Orthodoxy

   Greek for "right belief," referring to matters of Christian faith and doctrine, the core of which is defined in the ecumenical councils (q.v.) of the church. Beliefs and practices condemned by accepted church councils are considered heresy (q.v.). The Byzantine and western churches were frequently suspicious of each other's Orthodoxy, indeed were intermittently schismatic down to the final church schism of 1054 (q.v.), so that today the term is used to refer to the doctrines and liturgy of the eastern churches whose roots lie in the Byzantine church. Orthodoxy survived the fall of Constantinople (q.v.) in 1453 to become Byzantium's living legacy. It is an active force in lands that formerly comprised Byzantium (q.v.), as well as in Slavic (q.v.) lands proselytized by Byzantium. Byzantine art and church architecture cannot be understood without a basic understanding of Orthodoxy.

Historical Dictionary of Byzantium . .

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  • Orthodoxy — • Right belief or purity of faith. Catholic Encyclopedia. Kevin Knight. 2006. Orthodoxy     Orthodoxy     † …   Catholic encyclopedia

  • Orthodoxy — Or tho*dox y, n. [Gr. ?: cf. F. orthodoxie. See {Orthodox}.] 1. Soundness of faith; a belief in the doctrines taught in the Scriptures, or in some established standard of faith; opposed to {heterodoxy} or to {heresy}. [1913 Webster] Basil himself …   The Collaborative International Dictionary of English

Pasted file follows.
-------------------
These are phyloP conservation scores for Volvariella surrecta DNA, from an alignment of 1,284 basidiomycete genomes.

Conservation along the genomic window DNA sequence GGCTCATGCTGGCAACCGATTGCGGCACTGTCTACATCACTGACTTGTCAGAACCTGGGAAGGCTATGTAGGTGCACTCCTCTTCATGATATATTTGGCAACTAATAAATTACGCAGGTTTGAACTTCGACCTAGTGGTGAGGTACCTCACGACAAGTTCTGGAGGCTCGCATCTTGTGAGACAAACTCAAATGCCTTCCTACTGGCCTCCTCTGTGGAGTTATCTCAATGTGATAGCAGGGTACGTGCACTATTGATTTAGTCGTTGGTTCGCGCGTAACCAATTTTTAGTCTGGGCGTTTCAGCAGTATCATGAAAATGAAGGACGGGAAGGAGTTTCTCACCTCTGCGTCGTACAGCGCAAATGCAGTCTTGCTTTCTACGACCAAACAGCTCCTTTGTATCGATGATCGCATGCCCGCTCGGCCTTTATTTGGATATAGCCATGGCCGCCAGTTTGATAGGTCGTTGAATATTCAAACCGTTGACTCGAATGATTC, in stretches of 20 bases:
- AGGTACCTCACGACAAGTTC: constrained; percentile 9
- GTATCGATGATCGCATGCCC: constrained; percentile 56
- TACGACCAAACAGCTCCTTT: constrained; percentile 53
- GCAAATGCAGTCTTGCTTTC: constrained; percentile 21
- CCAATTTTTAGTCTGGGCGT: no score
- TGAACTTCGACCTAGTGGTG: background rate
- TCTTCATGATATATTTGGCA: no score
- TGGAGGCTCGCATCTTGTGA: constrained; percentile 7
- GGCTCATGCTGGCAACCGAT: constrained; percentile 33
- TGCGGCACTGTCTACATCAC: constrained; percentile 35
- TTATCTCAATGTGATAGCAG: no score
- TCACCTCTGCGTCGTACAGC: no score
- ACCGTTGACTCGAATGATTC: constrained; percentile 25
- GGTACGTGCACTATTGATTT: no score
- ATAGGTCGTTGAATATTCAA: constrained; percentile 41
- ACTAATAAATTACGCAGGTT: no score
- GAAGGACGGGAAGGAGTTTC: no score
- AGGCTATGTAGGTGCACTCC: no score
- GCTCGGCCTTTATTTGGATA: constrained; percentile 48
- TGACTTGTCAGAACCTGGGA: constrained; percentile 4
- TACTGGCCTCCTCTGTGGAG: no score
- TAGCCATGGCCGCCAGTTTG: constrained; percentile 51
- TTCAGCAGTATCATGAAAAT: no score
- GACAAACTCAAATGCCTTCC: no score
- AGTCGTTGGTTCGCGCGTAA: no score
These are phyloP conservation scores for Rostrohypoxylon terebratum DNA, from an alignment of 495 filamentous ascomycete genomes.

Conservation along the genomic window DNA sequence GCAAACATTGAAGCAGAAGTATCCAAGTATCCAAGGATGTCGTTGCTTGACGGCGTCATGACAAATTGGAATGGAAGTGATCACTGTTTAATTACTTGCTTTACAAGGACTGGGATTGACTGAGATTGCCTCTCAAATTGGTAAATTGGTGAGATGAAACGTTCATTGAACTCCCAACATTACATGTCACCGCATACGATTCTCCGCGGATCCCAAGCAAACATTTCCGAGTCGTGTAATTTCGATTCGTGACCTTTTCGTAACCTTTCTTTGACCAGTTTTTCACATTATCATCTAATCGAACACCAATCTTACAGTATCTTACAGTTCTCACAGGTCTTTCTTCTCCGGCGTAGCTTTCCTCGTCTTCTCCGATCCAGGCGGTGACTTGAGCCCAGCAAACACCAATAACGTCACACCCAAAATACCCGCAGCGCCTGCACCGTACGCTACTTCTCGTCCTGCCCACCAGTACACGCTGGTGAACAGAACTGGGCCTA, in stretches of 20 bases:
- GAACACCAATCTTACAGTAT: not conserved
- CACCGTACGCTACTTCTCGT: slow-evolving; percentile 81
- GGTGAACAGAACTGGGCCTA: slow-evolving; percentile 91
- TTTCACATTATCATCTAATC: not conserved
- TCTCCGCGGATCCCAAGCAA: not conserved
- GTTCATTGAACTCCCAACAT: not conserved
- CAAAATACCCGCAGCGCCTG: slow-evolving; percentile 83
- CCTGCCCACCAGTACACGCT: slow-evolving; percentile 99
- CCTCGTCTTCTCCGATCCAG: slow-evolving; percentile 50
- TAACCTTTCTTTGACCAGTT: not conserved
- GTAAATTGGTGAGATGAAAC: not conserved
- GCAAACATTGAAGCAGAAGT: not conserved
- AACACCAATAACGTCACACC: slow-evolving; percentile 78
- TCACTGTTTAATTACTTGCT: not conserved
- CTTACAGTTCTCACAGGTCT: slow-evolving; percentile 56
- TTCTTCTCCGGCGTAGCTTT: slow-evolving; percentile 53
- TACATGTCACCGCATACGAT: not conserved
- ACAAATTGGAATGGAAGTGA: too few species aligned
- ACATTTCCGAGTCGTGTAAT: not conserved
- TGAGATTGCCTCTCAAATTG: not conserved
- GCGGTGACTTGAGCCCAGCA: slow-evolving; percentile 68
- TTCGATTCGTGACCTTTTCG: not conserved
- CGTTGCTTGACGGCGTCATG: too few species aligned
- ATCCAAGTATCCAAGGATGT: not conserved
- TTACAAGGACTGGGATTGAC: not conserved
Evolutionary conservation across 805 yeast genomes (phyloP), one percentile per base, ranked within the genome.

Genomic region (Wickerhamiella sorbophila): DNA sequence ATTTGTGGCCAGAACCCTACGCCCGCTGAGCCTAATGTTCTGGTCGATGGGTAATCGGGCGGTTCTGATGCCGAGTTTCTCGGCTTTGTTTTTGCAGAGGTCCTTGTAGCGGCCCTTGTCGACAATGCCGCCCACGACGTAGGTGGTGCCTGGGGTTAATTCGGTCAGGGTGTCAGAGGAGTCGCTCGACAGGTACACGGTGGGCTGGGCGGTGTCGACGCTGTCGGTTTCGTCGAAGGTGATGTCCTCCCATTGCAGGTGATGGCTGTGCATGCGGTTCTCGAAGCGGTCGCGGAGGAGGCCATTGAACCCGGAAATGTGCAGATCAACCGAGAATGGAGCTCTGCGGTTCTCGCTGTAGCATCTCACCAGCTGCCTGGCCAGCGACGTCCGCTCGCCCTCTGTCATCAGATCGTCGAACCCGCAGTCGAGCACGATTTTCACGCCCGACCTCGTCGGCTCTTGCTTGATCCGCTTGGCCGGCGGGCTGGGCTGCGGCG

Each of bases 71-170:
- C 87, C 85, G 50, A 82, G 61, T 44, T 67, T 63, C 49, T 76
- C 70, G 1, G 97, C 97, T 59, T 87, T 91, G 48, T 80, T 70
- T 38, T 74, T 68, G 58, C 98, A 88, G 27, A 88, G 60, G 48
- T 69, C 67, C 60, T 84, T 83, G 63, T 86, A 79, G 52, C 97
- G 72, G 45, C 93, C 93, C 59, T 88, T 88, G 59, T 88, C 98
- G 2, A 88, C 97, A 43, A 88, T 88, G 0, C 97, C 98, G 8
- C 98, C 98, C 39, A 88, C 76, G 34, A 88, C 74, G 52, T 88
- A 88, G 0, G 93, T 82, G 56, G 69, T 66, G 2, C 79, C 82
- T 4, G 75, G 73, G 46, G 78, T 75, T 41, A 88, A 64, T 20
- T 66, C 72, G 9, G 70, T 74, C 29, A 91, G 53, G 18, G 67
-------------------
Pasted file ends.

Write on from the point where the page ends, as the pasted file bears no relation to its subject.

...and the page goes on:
• orthodoxy — index doctrine, dogma Burton s Legal Thesaurus. William C. Burton. 2006 …   Law dictionary

  • orthodoxy — 1620s, from Gk. orthodoxia, from orthodoxos (see ORTHODOX (Cf. orthodox)) …   Etymology dictionary

  • orthodoxy — ► NOUN (pl. orthodoxies) 1) orthodox theory, doctrine, or practice. 2) the state of being orthodox. 3) the whole community of Orthodox Jews or Orthodox Christians …   English terms dictionary

  • orthodoxy — [ôr′thə däk΄sē] n. pl. orthodoxies [Gr orthodoxia] 1. the quality or fact of being orthodox 2. an orthodox belief, doctrine, custom, etc …   English World dictionary

  • ORTHODOXY — The term Orthodoxy first appeared in respect to Judaism in 1795, and became widely used from the beginning of the 19th century in contradistinction to the reform movement in judaism . In later times other terms, such as Torah true, became popular …   Encyclopedia of Judaism

  • Orthodoxy — For other uses, see Orthodoxy (disambiguation). The Theotokos of Vladimir icon (12th century) The word orthodox, from Greek orthos ( right , true , straight ) + doxa ( opinion or belief , related to dokein, to think ),[1 …   Wikipedia

  • orthodoxy — [[t]ɔ͟ː(r)θədɒksi[/t]] orthodoxies 1) N VAR An orthodoxy is an accepted view about something. These ideas rapidly became the new orthodoxy in linguistics... He broke from prevailing orthodoxies and asked the awkward questions... What was once a… …   English dictionary

  • Orthodoxy — (Roget s Thesaurus) < N PARAG:Orthodoxy >N GRP: N 1 Sgm: N 1 orthodoxy orthodoxy Sgm: N 1 strictness strictness soundness religious truth true faith Sgm: N 1 truth truth &c. 494 Sgm: N 1 soundness of doctrine soundness of doctrine …   English dictionary for students

  • orthodoxy — UK [ˈɔː(r)θəˌdɒksɪ] / US [ˈɔrθəˌdɑksɪ] noun Word forms orthodoxy : singular orthodoxy plural orthodoxies 1) [countable/uncountable] an idea or practice that is accepted by most people as being correct or usual The current orthodoxy is child… …   English dictionary

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